This structure provides information about the memory type. It contains fields which describe the number of memory regions which are inside the current memory block, the size of all memory regions, the size of the allocated array of the memory regions and pointer to the array of the memblock_region structures. memblock_region is a structure which describes a memory region. Its definition is:

struct memblock_region {
        phys_addr_t base;
        phys_addr_t size;
        unsigned long flags;
        int nid;

memblock_region provides the base address and size of the memory region as well as a flags field which can have the following values:

enum {
    MEMBLOCK_NONE    = 0x0,    /* No special request */
    MEMBLOCK_HOTPLUG    = 0x1,    /* hotpluggable region */
    MEMBLOCK_MIRROR    = 0x2,    /* mirrored region */
    MEMBLOCK_NOMAP    = 0x4,    /* don't add to kernel direct mapping */

Also memblock_region provides an integer field - numa node selector, if the CONFIG_HAVE_MEMBLOCK_NODE_MAP configuration option is enabled.

Schematically we can imagine it as:

+---------------------------+   +---------------------------+
|         memblock          |   |                           |
|  _______________________  |   |                           |
| |        memory         | |   |       Array of the        |
| |      memblock_type    |-|-->|      memblock_region      |
| |_______________________| |   |                           |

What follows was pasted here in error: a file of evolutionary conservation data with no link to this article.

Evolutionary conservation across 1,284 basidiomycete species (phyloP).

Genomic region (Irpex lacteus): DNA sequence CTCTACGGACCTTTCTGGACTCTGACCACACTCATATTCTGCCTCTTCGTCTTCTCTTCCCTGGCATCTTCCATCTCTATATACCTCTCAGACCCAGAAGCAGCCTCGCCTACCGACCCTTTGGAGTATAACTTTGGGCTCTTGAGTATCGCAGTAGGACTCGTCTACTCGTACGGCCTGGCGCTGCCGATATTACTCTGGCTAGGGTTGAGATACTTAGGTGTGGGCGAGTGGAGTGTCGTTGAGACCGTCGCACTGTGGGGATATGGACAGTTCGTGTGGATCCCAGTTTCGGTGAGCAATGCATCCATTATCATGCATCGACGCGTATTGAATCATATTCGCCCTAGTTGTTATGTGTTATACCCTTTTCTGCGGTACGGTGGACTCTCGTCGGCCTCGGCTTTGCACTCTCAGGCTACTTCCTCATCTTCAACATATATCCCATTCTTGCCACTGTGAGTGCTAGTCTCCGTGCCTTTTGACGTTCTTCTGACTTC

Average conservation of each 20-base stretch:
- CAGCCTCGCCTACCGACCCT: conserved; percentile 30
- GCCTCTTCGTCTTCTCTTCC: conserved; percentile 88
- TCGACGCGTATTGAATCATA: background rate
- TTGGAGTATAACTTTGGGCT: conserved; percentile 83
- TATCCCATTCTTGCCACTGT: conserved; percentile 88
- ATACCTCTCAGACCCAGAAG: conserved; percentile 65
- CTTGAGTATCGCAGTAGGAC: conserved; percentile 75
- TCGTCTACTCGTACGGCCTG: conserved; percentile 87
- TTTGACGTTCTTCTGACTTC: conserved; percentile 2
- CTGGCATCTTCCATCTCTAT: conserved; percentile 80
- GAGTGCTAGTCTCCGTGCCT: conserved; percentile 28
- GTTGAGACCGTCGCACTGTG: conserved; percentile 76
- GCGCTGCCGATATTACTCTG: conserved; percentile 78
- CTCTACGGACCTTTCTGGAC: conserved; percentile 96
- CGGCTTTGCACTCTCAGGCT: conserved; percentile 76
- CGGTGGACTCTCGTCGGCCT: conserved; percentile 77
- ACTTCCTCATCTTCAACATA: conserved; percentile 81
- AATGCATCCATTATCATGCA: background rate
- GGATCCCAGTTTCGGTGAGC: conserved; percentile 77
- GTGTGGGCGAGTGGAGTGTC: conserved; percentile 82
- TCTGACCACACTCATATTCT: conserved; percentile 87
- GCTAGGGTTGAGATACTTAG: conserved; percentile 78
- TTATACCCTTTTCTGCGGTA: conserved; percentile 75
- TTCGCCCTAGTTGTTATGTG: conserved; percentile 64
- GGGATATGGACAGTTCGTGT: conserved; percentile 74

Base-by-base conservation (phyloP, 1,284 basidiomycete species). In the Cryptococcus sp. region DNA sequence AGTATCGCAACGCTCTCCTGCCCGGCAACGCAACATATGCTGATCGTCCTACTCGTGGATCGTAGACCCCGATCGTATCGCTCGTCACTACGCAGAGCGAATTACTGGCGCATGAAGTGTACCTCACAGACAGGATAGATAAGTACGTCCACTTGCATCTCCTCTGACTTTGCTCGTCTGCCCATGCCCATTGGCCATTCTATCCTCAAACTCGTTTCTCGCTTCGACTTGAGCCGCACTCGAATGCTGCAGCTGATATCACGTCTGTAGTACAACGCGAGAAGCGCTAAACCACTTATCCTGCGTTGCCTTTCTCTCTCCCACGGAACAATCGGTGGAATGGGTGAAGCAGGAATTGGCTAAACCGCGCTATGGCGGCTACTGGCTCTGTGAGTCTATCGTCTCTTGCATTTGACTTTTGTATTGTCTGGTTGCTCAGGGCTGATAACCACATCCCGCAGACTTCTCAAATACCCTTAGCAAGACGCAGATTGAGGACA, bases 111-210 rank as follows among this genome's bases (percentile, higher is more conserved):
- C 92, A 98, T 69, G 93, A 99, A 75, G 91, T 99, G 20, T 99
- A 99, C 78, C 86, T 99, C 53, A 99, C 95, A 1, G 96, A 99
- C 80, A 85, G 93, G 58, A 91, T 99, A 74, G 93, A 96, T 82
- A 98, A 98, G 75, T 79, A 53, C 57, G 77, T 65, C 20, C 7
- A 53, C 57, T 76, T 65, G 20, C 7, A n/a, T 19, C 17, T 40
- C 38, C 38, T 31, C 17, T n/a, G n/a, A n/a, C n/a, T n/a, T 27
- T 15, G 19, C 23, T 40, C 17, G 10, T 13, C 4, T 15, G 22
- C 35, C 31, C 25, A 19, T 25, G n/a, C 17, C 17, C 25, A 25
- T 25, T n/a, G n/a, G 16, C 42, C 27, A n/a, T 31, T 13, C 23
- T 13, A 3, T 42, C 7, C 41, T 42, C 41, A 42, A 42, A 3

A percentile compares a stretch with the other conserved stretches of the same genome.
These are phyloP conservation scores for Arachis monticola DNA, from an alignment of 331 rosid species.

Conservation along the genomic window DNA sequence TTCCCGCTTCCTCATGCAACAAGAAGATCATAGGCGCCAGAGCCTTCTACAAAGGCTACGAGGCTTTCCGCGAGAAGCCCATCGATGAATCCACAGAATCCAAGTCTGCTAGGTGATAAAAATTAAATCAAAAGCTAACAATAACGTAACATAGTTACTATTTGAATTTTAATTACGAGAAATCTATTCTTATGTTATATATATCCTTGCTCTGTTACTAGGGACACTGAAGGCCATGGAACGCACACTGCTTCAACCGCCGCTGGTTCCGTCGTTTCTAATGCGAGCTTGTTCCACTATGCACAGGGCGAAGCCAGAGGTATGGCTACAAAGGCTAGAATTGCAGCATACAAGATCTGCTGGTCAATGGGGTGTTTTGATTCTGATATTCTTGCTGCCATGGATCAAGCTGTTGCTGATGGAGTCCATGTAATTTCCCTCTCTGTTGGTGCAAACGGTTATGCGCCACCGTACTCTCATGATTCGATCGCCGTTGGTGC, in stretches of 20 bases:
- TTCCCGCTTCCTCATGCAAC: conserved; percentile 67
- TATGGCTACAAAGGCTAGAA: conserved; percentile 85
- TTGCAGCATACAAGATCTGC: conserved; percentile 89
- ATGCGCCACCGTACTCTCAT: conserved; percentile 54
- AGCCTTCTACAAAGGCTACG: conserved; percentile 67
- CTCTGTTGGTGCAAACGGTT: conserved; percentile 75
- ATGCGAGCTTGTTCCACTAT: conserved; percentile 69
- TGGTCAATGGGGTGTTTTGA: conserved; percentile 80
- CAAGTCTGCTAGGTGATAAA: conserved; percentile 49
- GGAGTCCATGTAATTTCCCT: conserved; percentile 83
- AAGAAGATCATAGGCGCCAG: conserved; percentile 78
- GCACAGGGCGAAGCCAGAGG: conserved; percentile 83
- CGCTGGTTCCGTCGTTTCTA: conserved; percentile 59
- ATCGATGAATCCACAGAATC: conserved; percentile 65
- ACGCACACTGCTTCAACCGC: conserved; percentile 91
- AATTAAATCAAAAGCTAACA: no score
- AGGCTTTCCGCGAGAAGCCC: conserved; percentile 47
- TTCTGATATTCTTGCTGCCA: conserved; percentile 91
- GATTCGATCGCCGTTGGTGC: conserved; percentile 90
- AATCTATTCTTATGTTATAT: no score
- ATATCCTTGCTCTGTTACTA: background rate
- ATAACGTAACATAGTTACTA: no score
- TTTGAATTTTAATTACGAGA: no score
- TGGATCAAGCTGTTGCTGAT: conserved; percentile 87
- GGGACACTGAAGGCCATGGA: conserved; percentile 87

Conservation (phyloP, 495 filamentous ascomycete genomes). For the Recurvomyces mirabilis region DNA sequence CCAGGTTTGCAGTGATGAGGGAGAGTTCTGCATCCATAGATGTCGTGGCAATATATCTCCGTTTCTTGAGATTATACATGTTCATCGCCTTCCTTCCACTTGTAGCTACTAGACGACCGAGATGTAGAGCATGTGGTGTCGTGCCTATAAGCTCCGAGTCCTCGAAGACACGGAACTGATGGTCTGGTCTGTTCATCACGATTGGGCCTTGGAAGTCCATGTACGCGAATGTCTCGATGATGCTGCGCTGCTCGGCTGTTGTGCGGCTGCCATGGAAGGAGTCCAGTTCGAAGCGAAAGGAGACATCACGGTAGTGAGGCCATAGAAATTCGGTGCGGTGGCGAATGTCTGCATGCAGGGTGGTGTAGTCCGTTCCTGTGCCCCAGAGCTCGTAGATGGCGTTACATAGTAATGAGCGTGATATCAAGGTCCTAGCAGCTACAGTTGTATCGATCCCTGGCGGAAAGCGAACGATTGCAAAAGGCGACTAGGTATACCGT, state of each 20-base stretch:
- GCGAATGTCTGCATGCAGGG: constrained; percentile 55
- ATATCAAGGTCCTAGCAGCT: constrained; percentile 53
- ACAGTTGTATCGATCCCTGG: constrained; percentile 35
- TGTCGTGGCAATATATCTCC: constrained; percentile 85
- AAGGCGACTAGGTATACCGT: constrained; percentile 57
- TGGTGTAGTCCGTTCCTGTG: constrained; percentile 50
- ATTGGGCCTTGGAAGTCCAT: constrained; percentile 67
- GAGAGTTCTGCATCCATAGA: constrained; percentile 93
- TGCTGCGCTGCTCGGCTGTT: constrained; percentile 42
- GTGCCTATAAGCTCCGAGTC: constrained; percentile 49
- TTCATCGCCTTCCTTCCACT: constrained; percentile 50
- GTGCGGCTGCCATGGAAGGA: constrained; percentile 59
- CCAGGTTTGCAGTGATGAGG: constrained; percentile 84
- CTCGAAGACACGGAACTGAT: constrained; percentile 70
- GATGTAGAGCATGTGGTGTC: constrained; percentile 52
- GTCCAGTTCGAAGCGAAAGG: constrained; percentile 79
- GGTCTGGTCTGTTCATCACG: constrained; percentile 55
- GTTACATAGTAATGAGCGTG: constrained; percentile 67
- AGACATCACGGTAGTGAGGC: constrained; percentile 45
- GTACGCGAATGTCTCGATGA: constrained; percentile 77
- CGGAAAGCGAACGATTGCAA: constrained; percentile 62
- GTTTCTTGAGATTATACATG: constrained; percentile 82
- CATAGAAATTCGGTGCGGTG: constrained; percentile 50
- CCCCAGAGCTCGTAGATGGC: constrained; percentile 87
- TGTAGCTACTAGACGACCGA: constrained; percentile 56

|                           |   +---------------------------+
|  _______________________  |   +---------------------------+
| |       reserved        | |   |                           |
| |      memblock_type    |-|-->|       Array of the        |
| |_______________________| |   |      memblock_region      |
|                           |   |                           |
+---------------------------+   +---------------------------+

These three structures: memblock, memblock_type and memblock_region are main in the Memblock. Now we know about it and can look at Memblock initialization process.

Memblock initialization

As all API of the memblock are described in the include/linux/memblock.h header file, all implementations of these functions are in the mm/memblock.c source code file. Let's look at the top of the source code file and we will see the initialization of the memblock structure:

struct memblock memblock __initdata_memblock = {
    .memory.regions        = memblock_memory_init_regions,
    .memory.cnt            = 1,
    .memory.max            = INIT_MEMBLOCK_REGIONS,

    .reserved.regions    = memblock_reserved_init_regions,